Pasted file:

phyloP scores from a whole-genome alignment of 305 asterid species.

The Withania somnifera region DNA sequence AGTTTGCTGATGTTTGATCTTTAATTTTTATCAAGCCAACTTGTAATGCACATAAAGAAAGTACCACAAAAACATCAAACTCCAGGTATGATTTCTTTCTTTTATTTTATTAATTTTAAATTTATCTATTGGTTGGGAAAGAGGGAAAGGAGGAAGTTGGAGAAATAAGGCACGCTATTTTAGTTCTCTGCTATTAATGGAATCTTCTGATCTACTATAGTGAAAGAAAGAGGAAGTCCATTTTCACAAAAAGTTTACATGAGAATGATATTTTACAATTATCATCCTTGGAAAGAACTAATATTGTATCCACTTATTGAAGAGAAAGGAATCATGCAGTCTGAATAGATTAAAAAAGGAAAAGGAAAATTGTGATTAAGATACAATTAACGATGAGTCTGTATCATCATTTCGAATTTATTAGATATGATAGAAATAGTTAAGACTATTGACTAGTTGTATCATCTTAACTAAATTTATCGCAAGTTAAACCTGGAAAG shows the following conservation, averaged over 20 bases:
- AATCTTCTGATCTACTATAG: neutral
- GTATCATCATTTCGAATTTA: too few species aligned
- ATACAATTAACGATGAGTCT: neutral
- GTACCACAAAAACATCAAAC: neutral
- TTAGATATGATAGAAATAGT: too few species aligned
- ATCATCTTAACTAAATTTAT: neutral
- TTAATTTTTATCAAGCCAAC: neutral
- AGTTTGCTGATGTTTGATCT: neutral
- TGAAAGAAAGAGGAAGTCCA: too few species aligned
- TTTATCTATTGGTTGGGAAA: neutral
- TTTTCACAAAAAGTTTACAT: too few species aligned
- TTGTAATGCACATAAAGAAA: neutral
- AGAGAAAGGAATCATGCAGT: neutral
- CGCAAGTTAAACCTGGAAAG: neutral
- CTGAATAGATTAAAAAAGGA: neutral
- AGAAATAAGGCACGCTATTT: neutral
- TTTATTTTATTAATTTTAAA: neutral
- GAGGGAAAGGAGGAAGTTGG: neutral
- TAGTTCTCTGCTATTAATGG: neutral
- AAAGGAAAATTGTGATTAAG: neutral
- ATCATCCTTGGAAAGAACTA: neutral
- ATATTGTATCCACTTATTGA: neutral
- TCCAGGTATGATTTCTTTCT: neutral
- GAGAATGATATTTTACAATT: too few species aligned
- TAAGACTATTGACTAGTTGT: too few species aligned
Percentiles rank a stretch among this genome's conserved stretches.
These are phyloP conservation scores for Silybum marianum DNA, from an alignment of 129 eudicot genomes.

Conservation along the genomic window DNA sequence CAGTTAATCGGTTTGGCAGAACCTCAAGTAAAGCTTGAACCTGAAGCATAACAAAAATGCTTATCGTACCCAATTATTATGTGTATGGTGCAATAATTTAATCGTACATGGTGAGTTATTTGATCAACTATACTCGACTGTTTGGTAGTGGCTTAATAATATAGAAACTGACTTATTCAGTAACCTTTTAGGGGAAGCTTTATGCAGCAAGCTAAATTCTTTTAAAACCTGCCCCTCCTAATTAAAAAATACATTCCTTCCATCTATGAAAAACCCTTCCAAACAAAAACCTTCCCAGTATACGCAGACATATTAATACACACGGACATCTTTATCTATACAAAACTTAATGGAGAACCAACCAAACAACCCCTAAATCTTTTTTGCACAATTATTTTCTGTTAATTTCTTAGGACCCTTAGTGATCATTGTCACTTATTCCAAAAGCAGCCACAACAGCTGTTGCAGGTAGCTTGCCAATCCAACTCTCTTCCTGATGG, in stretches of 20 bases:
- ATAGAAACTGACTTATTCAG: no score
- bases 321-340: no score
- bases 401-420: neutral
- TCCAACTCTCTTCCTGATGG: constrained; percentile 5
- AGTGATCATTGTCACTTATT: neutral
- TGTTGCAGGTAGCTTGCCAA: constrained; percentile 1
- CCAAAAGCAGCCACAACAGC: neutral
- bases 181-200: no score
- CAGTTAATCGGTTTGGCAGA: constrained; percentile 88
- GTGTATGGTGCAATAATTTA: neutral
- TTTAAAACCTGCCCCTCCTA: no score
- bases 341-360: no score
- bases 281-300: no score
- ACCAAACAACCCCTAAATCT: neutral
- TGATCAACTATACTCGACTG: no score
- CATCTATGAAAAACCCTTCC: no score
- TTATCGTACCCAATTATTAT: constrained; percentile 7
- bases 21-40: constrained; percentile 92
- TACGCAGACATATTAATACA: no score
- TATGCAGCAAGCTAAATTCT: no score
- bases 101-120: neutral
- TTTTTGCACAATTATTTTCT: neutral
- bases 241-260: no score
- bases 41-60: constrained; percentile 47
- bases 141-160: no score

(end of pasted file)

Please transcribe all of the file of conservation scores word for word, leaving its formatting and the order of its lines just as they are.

phyloP scores from a whole-genome alignment of 305 asterid species.

The Withania somnifera region DNA sequence AGTTTGCTGATGTTTGATCTTTAATTTTTATCAAGCCAACTTGTAATGCACATAAAGAAAGTACCACAAAAACATCAAACTCCAGGTATGATTTCTTTCTTTTATTTTATTAATTTTAAATTTATCTATTGGTTGGGAAAGAGGGAAAGGAGGAAGTTGGAGAAATAAGGCACGCTATTTTAGTTCTCTGCTATTAATGGAATCTTCTGATCTACTATAGTGAAAGAAAGAGGAAGTCCATTTTCACAAAAAGTTTACATGAGAATGATATTTTACAATTATCATCCTTGGAAAGAACTAATATTGTATCCACTTATTGAAGAGAAAGGAATCATGCAGTCTGAATAGATTAAAAAAGGAAAAGGAAAATTGTGATTAAGATACAATTAACGATGAGTCTGTATCATCATTTCGAATTTATTAGATATGATAGAAATAGTTAAGACTATTGACTAGTTGTATCATCTTAACTAAATTTATCGCAAGTTAAACCTGGAAAG shows the following conservation, averaged over 20 bases:
- AATCTTCTGATCTACTATAG: neutral
- GTATCATCATTTCGAATTTA: too few species aligned
- ATACAATTAACGATGAGTCT: neutral
- GTACCACAAAAACATCAAAC: neutral
- TTAGATATGATAGAAATAGT: too few species aligned
- ATCATCTTAACTAAATTTAT: neutral
- TTAATTTTTATCAAGCCAAC: neutral
- AGTTTGCTGATGTTTGATCT: neutral
- TGAAAGAAAGAGGAAGTCCA: too few species aligned
- TTTATCTATTGGTTGGGAAA: neutral
- TTTTCACAAAAAGTTTACAT: too few species aligned
- TTGTAATGCACATAAAGAAA: neutral
- AGAGAAAGGAATCATGCAGT: neutral
- CGCAAGTTAAACCTGGAAAG: neutral
- CTGAATAGATTAAAAAAGGA: neutral
- AGAAATAAGGCACGCTATTT: neutral
- TTTATTTTATTAATTTTAAA: neutral
- GAGGGAAAGGAGGAAGTTGG: neutral
- TAGTTCTCTGCTATTAATGG: neutral
- AAAGGAAAATTGTGATTAAG: neutral
- ATCATCCTTGGAAAGAACTA: neutral
- ATATTGTATCCACTTATTGA: neutral
- TCCAGGTATGATTTCTTTCT: neutral
- GAGAATGATATTTTACAATT: too few species aligned
- TAAGACTATTGACTAGTTGT: too few species aligned
Percentiles rank a stretch among this genome's conserved stretches.
These are phyloP conservation scores for Silybum marianum DNA, from an alignment of 129 eudicot genomes.

Conservation along the genomic window DNA sequence CAGTTAATCGGTTTGGCAGAACCTCAAGTAAAGCTTGAACCTGAAGCATAACAAAAATGCTTATCGTACCCAATTATTATGTGTATGGTGCAATAATTTAATCGTACATGGTGAGTTATTTGATCAACTATACTCGACTGTTTGGTAGTGGCTTAATAATATAGAAACTGACTTATTCAGTAACCTTTTAGGGGAAGCTTTATGCAGCAAGCTAAATTCTTTTAAAACCTGCCCCTCCTAATTAAAAAATACATTCCTTCCATCTATGAAAAACCCTTCCAAACAAAAACCTTCCCAGTATACGCAGACATATTAATACACACGGACATCTTTATCTATACAAAACTTAATGGAGAACCAACCAAACAACCCCTAAATCTTTTTTGCACAATTATTTTCTGTTAATTTCTTAGGACCCTTAGTGATCATTGTCACTTATTCCAAAAGCAGCCACAACAGCTGTTGCAGGTAGCTTGCCAATCCAACTCTCTTCCTGATGG, in stretches of 20 bases:
- ATAGAAACTGACTTATTCAG: no score
- bases 321-340: no score
- bases 401-420: neutral
- TCCAACTCTCTTCCTGATGG: constrained; percentile 5
- AGTGATCATTGTCACTTATT: neutral
- TGTTGCAGGTAGCTTGCCAA: constrained; percentile 1
- CCAAAAGCAGCCACAACAGC: neutral
- bases 181-200: no score
- CAGTTAATCGGTTTGGCAGA: constrained; percentile 88
- GTGTATGGTGCAATAATTTA: neutral
- TTTAAAACCTGCCCCTCCTA: no score
- bases 341-360: no score
- bases 281-300: no score
- ACCAAACAACCCCTAAATCT: neutral
- TGATCAACTATACTCGACTG: no score
- CATCTATGAAAAACCCTTCC: no score
- TTATCGTACCCAATTATTAT: constrained; percentile 7
- bases 21-40: constrained; percentile 92
- TACGCAGACATATTAATACA: no score
- TATGCAGCAAGCTAAATTCT: no score
- bases 101-120: neutral
- TTTTTGCACAATTATTTTCT: neutral
- bases 241-260: no score
- bases 41-60: constrained; percentile 47
- bases 141-160: no score